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2021 Northern California Book Award (Translation) Finalist


Wu Sheng has written vivid poems about rural life and the land since the 1960s, when he became one of Taiwan’s most popular poets. His poems are rooted in the soil, imbued with an unshakable affinity for the people who till it, sweat over it, and eventually are buried in it, and serve as his personal response to the industrialization, urbanization and globalization of his vanishing world. He has remained attached to his nativist roots, and the occasional moralizing in his poems, particularly those addressed to children, continues a long literary tradition in China. Many of his poems have the directness of song lyrics, and indeed, many have been set to music in two published sets of cds. Though well-read in modernist and other poetic styles, Wu Sheng developed a style that is ever-linked to his home and its geography.


WU SHENG, born in 1944, is a farmer, teacher, poet, essayist and environmental activist who lives in central Taiwan. He has written more than a dozen volumes of poems and essays, and in 2007, received the Wu Sanlian Literature Award, one of Taiwan’s most prestigious honors. In 2002, he and his wife spent a year exploring and reporting on the social and environmental conditions of Taiwan’s longest river, the Zhuoshui River. He also purchased land near his farm and created a park forested with trees native to Taiwan. Wu Sheng’s work was the first to be digitized for the National Museum of Taiwan Literature’s digital archives, and many of his poems have been set to music.


JOHN BALCOM, PhD., is a translator of Chinese literature, whose previous books for Zephyr Press include Abyss, by Ya Hsien (a finalist for the PEN Poetry in Translation Award), Grass Roots, by Xiang Yang, and Driftwood and Stone Cell, both by Lo Fu. Other recent publications include Frontier Taiwan: An Anthology of Modern Chinese Poetry (contributor), Wintry Night by Li Qiao (co-translator), The City Trilogy by Chang His-kuo, There’s Nothing I Can Do When I Think of You Late at Night, by Cao Naiqian, and Taiwan’s Indigenous Writers: An Anthology of Stories, Essays, and Poems, the last two of which won Northern California Book Awards. He teaches at the Monterey Institute of International Studies.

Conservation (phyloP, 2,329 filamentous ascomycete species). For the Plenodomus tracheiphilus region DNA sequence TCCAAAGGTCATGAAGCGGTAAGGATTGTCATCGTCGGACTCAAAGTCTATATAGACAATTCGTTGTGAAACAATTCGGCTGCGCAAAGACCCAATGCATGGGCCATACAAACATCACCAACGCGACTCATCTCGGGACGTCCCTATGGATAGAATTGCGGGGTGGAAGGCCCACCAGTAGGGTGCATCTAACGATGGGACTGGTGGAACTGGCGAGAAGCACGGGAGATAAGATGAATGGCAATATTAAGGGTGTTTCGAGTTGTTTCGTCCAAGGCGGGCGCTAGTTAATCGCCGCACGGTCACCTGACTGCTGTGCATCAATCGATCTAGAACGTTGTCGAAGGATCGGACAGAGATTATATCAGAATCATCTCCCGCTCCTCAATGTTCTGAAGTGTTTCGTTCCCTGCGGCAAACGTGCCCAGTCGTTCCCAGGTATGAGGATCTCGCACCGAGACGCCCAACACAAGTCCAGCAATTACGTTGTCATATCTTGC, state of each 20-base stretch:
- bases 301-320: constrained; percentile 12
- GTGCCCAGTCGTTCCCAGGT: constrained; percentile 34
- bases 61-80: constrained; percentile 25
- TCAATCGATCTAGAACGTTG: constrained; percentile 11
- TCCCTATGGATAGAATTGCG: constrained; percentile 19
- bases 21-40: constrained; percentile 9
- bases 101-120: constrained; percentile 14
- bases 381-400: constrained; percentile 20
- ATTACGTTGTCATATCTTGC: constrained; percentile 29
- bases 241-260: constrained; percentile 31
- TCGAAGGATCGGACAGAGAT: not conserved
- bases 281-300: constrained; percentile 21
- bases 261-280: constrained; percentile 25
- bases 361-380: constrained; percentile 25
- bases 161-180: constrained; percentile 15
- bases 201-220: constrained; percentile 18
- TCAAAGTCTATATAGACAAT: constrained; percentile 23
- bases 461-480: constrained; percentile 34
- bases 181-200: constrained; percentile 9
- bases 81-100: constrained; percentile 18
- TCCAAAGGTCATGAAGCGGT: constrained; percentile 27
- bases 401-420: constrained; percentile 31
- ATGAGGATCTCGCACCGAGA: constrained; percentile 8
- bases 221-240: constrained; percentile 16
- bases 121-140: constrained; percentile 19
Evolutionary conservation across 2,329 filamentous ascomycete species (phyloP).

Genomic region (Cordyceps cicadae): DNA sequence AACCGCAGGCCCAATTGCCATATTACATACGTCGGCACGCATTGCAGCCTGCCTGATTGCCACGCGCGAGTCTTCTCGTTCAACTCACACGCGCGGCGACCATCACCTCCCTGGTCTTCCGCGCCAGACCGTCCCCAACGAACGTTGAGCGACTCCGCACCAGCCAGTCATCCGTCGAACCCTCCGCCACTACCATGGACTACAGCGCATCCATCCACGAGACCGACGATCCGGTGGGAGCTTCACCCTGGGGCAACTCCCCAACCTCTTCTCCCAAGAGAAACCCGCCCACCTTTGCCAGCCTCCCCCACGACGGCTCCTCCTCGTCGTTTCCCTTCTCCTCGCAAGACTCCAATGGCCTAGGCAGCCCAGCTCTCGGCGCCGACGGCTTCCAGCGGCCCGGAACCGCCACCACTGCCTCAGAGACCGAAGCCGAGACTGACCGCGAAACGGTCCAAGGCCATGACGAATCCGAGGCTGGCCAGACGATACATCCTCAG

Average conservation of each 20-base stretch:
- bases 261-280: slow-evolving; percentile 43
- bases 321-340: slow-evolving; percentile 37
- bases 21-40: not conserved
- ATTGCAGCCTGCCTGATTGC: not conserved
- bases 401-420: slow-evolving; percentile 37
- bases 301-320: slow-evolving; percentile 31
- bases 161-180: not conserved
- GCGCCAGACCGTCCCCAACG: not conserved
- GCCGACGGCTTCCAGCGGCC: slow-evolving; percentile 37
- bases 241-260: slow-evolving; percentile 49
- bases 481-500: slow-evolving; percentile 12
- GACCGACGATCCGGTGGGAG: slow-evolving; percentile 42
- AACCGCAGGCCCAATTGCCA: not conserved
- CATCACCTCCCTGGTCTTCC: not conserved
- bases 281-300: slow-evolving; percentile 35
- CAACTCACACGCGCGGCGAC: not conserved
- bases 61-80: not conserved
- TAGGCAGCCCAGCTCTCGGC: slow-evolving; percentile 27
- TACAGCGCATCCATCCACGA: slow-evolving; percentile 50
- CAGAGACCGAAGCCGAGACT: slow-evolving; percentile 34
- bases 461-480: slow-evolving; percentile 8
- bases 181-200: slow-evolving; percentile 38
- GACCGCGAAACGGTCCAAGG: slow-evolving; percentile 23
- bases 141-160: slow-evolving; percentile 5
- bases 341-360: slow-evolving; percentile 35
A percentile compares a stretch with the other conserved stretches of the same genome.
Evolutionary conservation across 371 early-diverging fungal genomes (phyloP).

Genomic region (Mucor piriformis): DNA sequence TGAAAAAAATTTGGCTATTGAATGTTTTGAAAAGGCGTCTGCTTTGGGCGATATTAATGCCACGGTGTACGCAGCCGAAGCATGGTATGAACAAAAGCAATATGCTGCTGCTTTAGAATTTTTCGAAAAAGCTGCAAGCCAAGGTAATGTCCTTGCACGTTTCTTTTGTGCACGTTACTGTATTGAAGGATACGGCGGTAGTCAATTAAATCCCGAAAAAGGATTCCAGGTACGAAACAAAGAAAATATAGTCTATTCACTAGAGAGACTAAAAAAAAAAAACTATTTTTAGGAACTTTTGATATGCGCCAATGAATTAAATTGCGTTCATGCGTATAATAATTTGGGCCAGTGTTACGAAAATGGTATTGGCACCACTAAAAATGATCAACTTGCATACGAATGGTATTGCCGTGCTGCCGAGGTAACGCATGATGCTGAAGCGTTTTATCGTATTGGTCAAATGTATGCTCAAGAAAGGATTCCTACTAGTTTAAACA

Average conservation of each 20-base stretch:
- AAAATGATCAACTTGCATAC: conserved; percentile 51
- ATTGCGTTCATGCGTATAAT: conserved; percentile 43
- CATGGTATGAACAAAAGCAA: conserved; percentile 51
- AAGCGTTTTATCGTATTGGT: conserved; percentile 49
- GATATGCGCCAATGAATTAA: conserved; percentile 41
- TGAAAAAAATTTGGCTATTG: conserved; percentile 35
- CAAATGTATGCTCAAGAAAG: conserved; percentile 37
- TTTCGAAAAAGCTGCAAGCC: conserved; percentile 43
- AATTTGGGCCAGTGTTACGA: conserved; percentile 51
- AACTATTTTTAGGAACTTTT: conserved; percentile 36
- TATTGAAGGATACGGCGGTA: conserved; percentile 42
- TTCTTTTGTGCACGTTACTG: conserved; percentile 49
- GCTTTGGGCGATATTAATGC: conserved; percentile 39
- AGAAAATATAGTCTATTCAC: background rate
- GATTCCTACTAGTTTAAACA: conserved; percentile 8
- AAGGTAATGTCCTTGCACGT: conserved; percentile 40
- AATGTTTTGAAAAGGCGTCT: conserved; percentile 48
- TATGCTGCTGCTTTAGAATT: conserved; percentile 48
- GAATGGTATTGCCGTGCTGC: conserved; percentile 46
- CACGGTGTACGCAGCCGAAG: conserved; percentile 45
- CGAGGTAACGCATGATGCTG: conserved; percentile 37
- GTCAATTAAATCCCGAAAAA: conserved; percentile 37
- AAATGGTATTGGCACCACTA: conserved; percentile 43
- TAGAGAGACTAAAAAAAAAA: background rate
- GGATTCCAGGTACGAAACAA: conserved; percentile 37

My Village: Selected Poems 1972-2014

  • My Village: Selected Poems 1972-2014
    Wu Sheng
    Translated from the Chinese by John Balcom

    188 pages | Bilingual (Chinese/English)

    ISBN 978-1-938890-79-6 (paper)

  • “Wu Sheng is profoundly steeped in the world of traditional Taiwanese agricultural society, which he sees as being under threat from excessive globalization… Here is the poet, extremities exposed to the elements, touching the land he loves with his bare feet and feeling the wind on his bare arms.”

    — John Butler, Asian Review of Books (a double review of this book and Ya Shi's Floral Muttertranslated by Nick Admussen)


    "John Balcom’s translation of Wu’s poetry is beautiful. His introduction to the poet’s work is informative and supplies explanations that enables the reader encountering Wu’s poetry for the first time (like me) with a framework to full understanding of his thematic concerns and his development as a poet."

    — David W. Landrum, Cha JournalJuly 23, 2020


    "John Balcom has translated these poems with such care and accuracy, capturing tones and expression whole-heartedly."

    Northern California Book Review for the 2021 Northern California Book Awards

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